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Old Mar 7, 2005, 11:02 AM   #1
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I recently needed to create a 60x80-pixel thumbnail for a web page. I snapped the shot at the resolution the camera happened to be set at (I think 1600 x 1200) then opened the image on a computer, cropped it to about the right aspect ratio, and scaled the image down to 60x80.

My question is, apart from saving room on the CF card, is there any advantage to setting the camera to its lowest resolution when I know the photo will be reduced to small thumbnail. For example, I wonder if I'm distorting the image in some way when I squash it using the computer software.

TIA
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Old Mar 7, 2005, 1:39 PM   #2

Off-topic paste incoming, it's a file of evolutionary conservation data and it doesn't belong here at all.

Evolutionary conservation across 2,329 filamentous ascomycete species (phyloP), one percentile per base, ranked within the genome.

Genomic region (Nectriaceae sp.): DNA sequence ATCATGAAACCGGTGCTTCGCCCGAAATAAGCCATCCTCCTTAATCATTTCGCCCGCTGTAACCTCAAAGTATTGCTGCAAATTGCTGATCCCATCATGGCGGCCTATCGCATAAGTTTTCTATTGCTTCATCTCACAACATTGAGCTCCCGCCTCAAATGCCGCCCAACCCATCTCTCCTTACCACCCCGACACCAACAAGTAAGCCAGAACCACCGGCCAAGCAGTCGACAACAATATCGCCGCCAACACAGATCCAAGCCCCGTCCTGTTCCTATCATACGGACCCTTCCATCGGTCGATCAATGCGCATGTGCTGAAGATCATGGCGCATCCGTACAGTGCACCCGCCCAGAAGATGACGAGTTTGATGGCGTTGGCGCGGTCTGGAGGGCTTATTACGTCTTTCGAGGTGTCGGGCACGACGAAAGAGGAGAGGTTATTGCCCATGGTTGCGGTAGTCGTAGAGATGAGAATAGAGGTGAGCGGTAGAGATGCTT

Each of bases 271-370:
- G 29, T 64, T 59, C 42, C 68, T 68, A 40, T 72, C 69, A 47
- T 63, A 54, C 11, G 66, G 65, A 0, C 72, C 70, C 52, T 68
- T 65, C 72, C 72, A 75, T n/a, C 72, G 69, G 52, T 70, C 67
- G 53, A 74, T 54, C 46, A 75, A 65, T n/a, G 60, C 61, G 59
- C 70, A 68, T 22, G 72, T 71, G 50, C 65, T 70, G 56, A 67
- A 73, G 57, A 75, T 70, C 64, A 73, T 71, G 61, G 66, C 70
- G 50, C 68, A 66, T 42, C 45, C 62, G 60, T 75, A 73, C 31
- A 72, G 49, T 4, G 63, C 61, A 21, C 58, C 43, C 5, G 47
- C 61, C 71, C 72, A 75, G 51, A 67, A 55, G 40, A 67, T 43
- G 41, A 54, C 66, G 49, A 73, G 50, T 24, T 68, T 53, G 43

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Your computer, with (relative to the camera) infinite time, infinite memory, infinite computational power, and infinite electical power, will do a better job reducing the image almost 100% of the time. It will use fancier algorthms to reduce it that retain detail better and handle color and edges better.

Yes, there are probably a few odd situations where having the camera reduce it is better. I don't know of them, but they probably exist.

And how do you know that at some later date they you don't want a larger version of the image?

Eric
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Old Mar 7, 2005, 1:40 PM   #3
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I like your turn of phrase for file reduction :G